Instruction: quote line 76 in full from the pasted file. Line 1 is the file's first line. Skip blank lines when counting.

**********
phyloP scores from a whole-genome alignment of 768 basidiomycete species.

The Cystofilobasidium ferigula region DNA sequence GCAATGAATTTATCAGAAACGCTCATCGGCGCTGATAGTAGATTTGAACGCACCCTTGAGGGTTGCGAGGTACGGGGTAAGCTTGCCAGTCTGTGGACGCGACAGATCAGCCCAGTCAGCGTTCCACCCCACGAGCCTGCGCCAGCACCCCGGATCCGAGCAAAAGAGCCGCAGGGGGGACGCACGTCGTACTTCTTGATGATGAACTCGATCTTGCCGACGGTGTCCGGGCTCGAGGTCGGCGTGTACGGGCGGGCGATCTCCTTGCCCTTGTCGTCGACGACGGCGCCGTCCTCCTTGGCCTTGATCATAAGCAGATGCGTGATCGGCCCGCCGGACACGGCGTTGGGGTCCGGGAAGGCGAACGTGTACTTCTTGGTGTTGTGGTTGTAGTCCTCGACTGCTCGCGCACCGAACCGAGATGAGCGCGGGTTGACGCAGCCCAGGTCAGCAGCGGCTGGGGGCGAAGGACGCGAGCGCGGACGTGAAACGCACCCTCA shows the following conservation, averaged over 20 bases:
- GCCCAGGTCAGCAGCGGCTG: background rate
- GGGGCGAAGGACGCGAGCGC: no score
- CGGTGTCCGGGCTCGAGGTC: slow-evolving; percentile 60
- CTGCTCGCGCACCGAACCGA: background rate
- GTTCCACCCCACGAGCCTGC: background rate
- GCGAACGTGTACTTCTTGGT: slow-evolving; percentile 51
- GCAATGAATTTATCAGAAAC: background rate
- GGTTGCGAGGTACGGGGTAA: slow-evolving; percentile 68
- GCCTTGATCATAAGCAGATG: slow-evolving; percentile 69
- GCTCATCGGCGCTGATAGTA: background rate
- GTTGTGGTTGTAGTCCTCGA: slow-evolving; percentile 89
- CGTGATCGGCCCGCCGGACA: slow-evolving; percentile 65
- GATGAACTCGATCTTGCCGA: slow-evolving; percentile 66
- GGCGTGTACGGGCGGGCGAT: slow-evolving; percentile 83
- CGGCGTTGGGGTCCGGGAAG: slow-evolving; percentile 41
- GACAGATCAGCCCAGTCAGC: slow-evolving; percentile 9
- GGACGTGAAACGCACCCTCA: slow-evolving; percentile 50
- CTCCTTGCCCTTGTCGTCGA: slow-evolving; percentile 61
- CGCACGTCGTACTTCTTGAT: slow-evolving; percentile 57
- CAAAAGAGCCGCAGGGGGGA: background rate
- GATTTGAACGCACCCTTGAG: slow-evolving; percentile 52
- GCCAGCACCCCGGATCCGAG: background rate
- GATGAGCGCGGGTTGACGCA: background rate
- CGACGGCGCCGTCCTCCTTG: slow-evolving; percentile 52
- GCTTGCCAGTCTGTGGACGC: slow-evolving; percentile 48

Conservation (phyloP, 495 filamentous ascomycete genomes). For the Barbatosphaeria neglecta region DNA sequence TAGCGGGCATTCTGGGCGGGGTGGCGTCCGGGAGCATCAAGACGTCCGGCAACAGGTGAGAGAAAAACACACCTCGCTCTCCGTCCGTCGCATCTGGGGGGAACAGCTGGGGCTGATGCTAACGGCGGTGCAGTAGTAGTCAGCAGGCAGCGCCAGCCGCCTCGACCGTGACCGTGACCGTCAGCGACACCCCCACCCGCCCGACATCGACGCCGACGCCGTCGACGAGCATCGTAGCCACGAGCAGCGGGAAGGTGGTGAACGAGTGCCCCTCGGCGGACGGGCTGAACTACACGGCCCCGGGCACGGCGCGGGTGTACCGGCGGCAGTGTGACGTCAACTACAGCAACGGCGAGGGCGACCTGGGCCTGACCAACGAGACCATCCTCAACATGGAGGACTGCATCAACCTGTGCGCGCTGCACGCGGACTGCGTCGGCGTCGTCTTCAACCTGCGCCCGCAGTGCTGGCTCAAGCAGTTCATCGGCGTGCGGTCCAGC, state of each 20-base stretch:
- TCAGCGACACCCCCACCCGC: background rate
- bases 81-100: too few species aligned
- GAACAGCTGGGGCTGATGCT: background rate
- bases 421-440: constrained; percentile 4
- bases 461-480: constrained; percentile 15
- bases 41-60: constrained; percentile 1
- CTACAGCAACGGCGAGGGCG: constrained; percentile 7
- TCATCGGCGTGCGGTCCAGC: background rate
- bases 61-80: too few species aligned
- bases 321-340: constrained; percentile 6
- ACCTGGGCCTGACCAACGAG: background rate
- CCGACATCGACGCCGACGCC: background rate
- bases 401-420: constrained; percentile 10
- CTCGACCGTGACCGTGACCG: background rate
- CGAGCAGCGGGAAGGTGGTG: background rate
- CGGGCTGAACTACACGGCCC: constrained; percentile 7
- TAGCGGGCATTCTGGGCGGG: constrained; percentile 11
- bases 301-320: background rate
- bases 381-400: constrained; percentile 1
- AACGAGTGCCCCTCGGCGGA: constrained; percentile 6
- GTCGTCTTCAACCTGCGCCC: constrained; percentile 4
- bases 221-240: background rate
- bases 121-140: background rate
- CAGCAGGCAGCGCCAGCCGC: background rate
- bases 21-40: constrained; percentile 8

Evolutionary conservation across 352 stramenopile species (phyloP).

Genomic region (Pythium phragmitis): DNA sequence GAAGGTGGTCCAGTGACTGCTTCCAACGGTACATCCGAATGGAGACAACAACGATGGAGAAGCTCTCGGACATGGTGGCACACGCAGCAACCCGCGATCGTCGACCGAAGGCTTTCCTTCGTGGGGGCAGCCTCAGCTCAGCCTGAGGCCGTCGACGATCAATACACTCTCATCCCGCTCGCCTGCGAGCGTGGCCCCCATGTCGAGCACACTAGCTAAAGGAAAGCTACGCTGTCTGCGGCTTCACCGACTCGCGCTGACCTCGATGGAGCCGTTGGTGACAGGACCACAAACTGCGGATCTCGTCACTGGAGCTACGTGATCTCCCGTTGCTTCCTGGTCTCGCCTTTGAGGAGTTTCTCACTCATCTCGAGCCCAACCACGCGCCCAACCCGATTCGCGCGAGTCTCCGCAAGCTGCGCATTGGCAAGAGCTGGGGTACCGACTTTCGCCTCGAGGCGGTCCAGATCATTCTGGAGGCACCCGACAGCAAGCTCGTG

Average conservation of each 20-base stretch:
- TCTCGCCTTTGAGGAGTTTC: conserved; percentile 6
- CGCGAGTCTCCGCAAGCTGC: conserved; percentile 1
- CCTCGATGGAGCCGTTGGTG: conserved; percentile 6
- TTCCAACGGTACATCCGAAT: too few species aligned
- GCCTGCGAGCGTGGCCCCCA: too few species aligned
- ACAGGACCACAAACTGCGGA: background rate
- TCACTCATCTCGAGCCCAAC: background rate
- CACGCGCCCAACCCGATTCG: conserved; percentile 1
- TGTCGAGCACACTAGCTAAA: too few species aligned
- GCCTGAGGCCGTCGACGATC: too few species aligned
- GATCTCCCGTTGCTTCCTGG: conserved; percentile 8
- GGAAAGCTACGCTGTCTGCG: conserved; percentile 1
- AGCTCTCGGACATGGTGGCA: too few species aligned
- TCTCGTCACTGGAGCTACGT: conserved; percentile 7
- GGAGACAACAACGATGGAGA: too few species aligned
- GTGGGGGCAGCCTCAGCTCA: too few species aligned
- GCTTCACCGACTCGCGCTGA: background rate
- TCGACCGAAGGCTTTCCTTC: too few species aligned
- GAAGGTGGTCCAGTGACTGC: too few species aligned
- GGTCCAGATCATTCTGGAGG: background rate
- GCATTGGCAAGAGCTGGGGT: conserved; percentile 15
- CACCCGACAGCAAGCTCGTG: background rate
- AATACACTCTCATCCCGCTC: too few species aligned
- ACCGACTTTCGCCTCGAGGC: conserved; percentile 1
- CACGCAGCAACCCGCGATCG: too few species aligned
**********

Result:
- GGTCCAGATCATTCTGGAGG: background rate